Weekly Round-up and Open Thread
Lusana Taylor // 30 November 2015
It’s time for another round-up and we have found plenty of interesting articles and essays for you to read this week.
If you’d like to comment on one of the issues covered or share another article that we haven’t included, feel free to get involved in the comments section below or on Facebook/Twitter.
As always, please remember that linking does not automatically mean endorsement or agreement from the F-Word and that some links may be triggering. It is also worth noting that, while we welcome engagement on the weekly round-up, any comments including racist, sexist, homophobic, transphobic or disablist language will be deleted.
From the article: “Gender is a prison we all live in – ‘men don’t cry’, ‘women are nurturing’, ‘women can’t read maps and men can’t multitask’. We’re all diminished and restricted by sweeping statements defining boy and girl, our expectations and disappointments with ourselves, the way we look, what we enjoy, and the choices we make. Many of us cis people don’t spend much time thinking about why we identify as our gender, what has been thrust upon us by expectation and conditioning and how it is making our lives worse. We apologise for not liking sport or not wanting to hold someone’s baby when it is the concept of gender that is wrong. Bodies have a sex, but gender is a thing we made up, like your star sign or nationality. It doesn’t really say anything about who you are. The destruction of gender binary would free everybody.”
Gambia bans female genital mutilation (Al Jazeera)
No, one in five British Muslims doesn’t support Isis (Independent)
From the article: “It’s not often that bathroom selfies go viral. But last week, a picture of a man posing with a Koran and wearing a suicide vest went viral after some social media users claimed it was taken by one of the Islamic State terrorists that attacked Paris. The only problem: It wasn’t a terrorist but a young Canadian Sikh man named Veerender Jubbal…”
I Refuse To Feel Shame Over My C-Sections (Scary Mommy)
On Pandering (Tin House)
From the article: “She can write like a man, they said, by which they meant, She can write.
A fellow on Twitter says:
‘A lot of young women (not to mention this WM) loved that book. Should I tell them to disregard their reading experience?’
If you like my book I’m grateful. But I remind you that people at the periphery will travel to accept and even love things not made for or toward them: we have been trained to do so our entire lives.”
Enough of aid – let’s talk reparations (The Guardian)
From the article: “Frankie Boyle got it right: ‘Even our charity is essentially patronising. Give a man a fish and he can eat for a day. Give him a fishing rod and he can feed himself. Alternatively, don’t poison the fishing waters, abduct his great-grandparents into slavery, then turn up 400 years later on your gap year talking a lot of shite about fish.’ We can’t put a price on the suffering wrought by colonialism. And there is not enough money in the world to compensate for the damage it inflicted. We can, however, stop talking about charity, and instead acknowledge the debt that the west owes to the rest of the world.”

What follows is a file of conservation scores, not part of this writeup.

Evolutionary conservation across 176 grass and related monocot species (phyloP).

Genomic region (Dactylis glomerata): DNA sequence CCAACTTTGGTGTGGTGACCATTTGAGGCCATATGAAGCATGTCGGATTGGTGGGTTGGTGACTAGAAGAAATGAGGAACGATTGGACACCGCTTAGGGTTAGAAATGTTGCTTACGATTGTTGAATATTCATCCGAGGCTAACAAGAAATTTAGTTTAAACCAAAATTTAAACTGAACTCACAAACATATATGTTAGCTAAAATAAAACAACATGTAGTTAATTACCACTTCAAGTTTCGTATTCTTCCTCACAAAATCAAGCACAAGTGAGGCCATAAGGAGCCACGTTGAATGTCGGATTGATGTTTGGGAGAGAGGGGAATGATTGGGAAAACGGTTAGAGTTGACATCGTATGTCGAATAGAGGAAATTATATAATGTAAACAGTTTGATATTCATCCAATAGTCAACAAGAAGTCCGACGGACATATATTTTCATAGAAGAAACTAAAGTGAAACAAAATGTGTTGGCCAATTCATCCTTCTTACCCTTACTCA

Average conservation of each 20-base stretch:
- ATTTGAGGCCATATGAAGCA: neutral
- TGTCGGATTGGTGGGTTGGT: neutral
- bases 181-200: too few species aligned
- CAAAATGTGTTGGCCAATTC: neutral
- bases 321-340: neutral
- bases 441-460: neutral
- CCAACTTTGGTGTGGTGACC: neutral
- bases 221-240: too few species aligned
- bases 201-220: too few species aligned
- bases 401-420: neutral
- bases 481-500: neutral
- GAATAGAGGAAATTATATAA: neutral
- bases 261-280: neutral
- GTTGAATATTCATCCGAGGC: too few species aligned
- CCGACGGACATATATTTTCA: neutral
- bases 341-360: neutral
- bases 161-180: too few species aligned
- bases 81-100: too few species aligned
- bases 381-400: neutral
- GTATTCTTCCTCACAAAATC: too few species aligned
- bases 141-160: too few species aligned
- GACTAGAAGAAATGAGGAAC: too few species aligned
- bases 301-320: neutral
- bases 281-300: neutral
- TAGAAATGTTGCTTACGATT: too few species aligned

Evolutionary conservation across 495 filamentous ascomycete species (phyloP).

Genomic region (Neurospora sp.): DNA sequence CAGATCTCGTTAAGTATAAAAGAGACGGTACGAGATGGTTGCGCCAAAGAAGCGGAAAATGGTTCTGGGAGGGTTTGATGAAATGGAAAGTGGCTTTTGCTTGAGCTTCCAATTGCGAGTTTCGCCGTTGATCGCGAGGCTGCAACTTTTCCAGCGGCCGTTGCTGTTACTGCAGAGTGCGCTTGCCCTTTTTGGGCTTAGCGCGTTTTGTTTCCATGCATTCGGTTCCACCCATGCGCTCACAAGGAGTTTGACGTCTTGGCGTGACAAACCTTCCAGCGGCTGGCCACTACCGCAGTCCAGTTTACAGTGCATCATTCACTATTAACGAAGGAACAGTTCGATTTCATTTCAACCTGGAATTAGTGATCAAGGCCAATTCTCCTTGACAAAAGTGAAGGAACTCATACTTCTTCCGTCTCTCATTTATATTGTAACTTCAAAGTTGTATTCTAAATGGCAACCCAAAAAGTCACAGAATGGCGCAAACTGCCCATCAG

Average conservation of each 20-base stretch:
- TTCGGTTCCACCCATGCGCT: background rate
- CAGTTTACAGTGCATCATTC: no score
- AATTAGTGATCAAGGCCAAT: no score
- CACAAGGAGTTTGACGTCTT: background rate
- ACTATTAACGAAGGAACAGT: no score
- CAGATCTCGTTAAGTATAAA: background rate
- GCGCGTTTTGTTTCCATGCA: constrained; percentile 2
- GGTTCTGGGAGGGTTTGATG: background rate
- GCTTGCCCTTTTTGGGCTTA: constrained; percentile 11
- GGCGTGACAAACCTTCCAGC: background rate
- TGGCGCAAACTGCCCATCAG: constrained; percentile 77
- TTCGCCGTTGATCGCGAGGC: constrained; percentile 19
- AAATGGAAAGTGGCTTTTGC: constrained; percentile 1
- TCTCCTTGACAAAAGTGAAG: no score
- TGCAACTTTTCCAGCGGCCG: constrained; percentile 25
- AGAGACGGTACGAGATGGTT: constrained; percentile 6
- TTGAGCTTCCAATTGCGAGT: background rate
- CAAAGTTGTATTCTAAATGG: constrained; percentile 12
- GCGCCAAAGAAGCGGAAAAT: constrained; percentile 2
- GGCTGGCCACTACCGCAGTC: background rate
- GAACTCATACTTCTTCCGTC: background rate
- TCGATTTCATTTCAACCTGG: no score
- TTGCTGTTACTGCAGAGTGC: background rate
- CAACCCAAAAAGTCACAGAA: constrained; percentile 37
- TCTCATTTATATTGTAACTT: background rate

I’m making sourdough with my vaginal yeast (Another Angry Woman)
From the article: “It probably doesn’t matter that my sourdough may or may not contain any actual vaginal yeast. The very idea of it seems to horrify people more than enough. I suppose it’s a similar socially-constructed disgust that leaves a whole bunch of people repulsed by the idea of licking a pussy. Even the mere idea of a tiny trace of pussy in a massive loaf of bread is sufficiently vile.”
Self-exoneration via Self-flagellation: The structure of neoliberal guilt (The Public Autonomy Project)
From the article: “…And here is where auto-exculpatory self-flagellation falls so short. It hides the systemic, institutional causes of injustice behind a screen of personalizing moral righteousness and it eschews the development of strategies for winning, preferring instead to focus on the accumulation of social capital.”
From the article: “You’re embarrassed, and I understand that. But we’re both parents, trying to do our best, and we both love our kids fiercely. And when you try to hide these obvious conversations that are happening right in front of us, it feels like you’re hiding from our family. It feels like the small, insignificant gap between us that your child has noticed has now grown into a wide-spanning canyon that no one wants to cross.”
From the article: ” I excel at making people uncomfortable, and I’ve gotten good at turning that to my advantage. But every black woman shouldn’t have to be me. Who wants to be The Only One, a lone explorer and colonizer, every single day? We shouldn’t have to enter our hobbies with loins girded, shields up, and a chisel ready to carve out a space for ourselves.”
From the article: “Like so many rape cases, this will very likely be a ‘he said/she said’ situation. And as I tweeted last night, today and every day, I BELIEVE WOMEN. From a professional standpoint, as the editor of a women’s blog which has published the accused’s words, acting swiftly and decisively is the least that I can do. The court of public opinion is not a court of law, and I don’t need Stoya or any woman to ‘prove’ that she has been raped for me to believe her.”
The image is used under a creative commons license with thanks to Scatx on Flickr. It shows a sign being held up against the backdrop of the Texas State Senate building in Austin. It reads: “If men could get pregnant birth control and abortion would be safe and affordable and a holy sacrament.”